Brando had earned a reputation for being difficult on the set. He was said to be either unwilling or unable to memorize his lines, less interested in taking direction, and more keen on confronting the director with demands. His last role came during the last year of his life: voice tracks for the character Mrs. Sour in 2004.
The animated film Big Bug Man was never released, though. Not only was it his last role in the industry, but it was also his only role as a female character. Another thing people may not know is that Brando was a longtime close friend of Michael Jackson. He would regularly visit the Neverland Ranch, staying there for weeks at a time.
Miko Brando was actually Jackson’s bodyguard and assistant for a number of years, as well as a friend of his. “The last time my father left his house to go anywhere, to spend any kind of time, it was with Michael Jackson,” Miko stated. According to Miko, his father loved it – the 24-hour chef, 24-hour security, 24-hour help, 24-hour maid service.
Miko also revealed that Jackson was “instrumental” in helping his father through the last few years of his life. Brando had difficulty breathing in his final days and was on oxygen most of the time. Since he loved the outdoors so much, Jackson would invite him to his ranch for some “R and R.” Miko described how Jackson even got Brando a golf cart with a portable oxygen tank for him to drive around and enjoy Neverland.
In April 2001, Brando was in the hospital with pneumonia. Then, in 2004, Brando signed with Tunisian film director Ridha Behi for a project that was supposed to be called Brando and Brando. Up until a week before his death, he was working on the script. The goal was a July/August 2004 start date, but Brando passed away on July 1, 2004.
Behi continued the film as an “homage to Brando,” and a new title was given to the project: Citizen Brando. Aside from diabetes, Brando was also suffering from liver cancer. Brando was cremated; his ashes scattered with those of his good friend, Wally Cox, and longtime friend, Sam Gilman. The ashes were scattered in both Tahiti and Death Valley, California.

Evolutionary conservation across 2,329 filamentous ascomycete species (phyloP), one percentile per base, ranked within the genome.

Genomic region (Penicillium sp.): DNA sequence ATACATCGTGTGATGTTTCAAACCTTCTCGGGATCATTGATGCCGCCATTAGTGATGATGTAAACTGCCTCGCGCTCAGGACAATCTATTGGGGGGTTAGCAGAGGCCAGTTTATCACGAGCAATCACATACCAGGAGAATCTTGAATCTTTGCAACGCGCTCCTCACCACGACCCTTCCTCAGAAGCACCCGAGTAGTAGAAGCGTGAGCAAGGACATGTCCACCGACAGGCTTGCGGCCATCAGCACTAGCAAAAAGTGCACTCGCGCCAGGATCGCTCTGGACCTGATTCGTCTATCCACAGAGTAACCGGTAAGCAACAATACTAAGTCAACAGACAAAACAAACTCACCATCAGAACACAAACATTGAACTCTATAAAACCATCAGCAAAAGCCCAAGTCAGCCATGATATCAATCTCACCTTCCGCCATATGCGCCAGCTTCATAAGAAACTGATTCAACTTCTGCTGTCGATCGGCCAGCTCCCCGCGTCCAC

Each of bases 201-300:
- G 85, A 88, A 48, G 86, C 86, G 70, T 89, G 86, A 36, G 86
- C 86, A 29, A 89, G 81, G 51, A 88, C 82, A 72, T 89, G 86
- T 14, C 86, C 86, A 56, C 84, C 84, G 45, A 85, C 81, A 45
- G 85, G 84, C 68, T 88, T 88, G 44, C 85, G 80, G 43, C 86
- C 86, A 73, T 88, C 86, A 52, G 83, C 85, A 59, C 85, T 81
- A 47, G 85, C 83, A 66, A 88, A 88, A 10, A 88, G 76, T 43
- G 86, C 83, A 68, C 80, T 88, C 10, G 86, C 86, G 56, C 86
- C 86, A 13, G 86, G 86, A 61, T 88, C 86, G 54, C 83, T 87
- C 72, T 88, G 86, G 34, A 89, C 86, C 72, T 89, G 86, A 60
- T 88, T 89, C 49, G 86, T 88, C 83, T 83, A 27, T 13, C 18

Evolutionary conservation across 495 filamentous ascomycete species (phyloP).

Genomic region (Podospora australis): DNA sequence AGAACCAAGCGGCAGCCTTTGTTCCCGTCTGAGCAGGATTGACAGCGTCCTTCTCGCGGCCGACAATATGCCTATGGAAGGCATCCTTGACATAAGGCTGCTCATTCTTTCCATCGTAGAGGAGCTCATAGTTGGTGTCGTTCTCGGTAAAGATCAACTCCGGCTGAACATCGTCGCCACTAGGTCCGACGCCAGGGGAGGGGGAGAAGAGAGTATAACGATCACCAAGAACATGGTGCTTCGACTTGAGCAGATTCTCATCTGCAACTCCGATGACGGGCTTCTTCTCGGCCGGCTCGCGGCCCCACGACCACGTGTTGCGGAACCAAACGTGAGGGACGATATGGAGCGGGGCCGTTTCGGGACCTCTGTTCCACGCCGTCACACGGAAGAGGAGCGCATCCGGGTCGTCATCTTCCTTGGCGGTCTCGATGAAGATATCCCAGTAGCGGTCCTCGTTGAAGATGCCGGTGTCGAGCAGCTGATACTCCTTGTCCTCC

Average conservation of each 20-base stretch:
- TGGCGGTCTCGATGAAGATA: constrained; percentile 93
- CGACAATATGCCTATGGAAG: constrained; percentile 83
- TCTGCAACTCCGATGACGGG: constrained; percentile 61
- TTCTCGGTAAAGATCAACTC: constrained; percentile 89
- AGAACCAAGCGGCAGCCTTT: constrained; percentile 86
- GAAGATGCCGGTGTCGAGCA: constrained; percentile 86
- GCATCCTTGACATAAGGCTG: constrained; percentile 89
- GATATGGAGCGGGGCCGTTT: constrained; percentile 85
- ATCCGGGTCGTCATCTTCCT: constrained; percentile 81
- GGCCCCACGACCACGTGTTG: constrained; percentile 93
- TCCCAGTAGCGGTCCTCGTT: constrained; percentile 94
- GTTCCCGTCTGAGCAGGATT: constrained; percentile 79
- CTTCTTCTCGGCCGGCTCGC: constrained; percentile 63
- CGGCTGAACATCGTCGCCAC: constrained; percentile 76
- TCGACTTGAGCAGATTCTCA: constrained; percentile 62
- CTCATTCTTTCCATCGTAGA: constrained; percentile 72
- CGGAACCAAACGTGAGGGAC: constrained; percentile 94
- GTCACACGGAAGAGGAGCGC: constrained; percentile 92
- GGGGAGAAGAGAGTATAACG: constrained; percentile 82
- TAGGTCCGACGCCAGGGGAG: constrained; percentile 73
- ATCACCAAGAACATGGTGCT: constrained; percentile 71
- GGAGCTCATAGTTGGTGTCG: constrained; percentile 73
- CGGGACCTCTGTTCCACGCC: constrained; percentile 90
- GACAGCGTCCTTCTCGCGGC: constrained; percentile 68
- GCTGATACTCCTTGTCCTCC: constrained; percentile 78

Before his death, and despite the fact that he needed an oxygen mask to breathe, he recorded his voice as Don Vito Corleone for The Godfather: The Game. He was only able to record one line due to his health, so an impersonator was hired to finish the rest.
Despite all the hate from Hollywood big wigs and ex-lovers, Brando was still one of the most respected actors of the postwar era. In 1950, the American Film Institute listed him as the “fourth greatest male star whose screen debut occurred before or during 1950.” Uninterested in the gossip, critics respected him for his memorable performances and charismatic screen presence. Thanks to Brando, method acting became a popular technique.
Brando’s first screen role was playing a bitter paraplegic veteran named Ken in the 1950 film The Men. The method actor spent a month in bed in Birmingham’s Army Hospital in Van Nuys, preparing for the role. The New York Times said Brando as Ken “is so vividly real, dynamic and sensitive that his illusion is complete.”
According to Brando, it was likely because of this film that his military draft status was changed from 4-F to 1-A. It started when Brando’s father sent him to Shattuck Military Academy in Minnesota. There, he excelled at theater and did well overall. But, during his final year in 1943, he was put on probation for being defiant to an army colonel.
Brando was then punished and confined to his room, but he snuck out into town. He was eventually caught, and the faculty expelled him. Although he was invited back the following year, he decided to drop out of high school instead. Brando then had to find a job and start worrying about making a living. He worked as a ditch-digger for one summer, a job which was arranged by his father.
When he tried to enlist in the Army, his induction physical revealed that a previous football injury at Shattuck left him with a trick knee. He was thus classified 4-F and not inducted. Later on, he had surgery on that knee, meaning it was no longer physically debilitating enough to be excluded from the draft.
When Brando arrived at the induction center to fill out a questionnaire, he put his race down as “human,” and his color as “Seasonal-oyster white to beige.” It looks like aside from his unwillingness to be drafted into the army this time around, the man also had a sense of humor. Brando told an Army doctor that he was psychoneurotic.
The draft board then referred him to a psychiatrist, to whom Brando explained that he was expelled from military school due to his severe problems with authority. As it turned out, the psychiatrist knew a doctor who was friends with Brando. The actor ultimately avoided military service during the Korean War.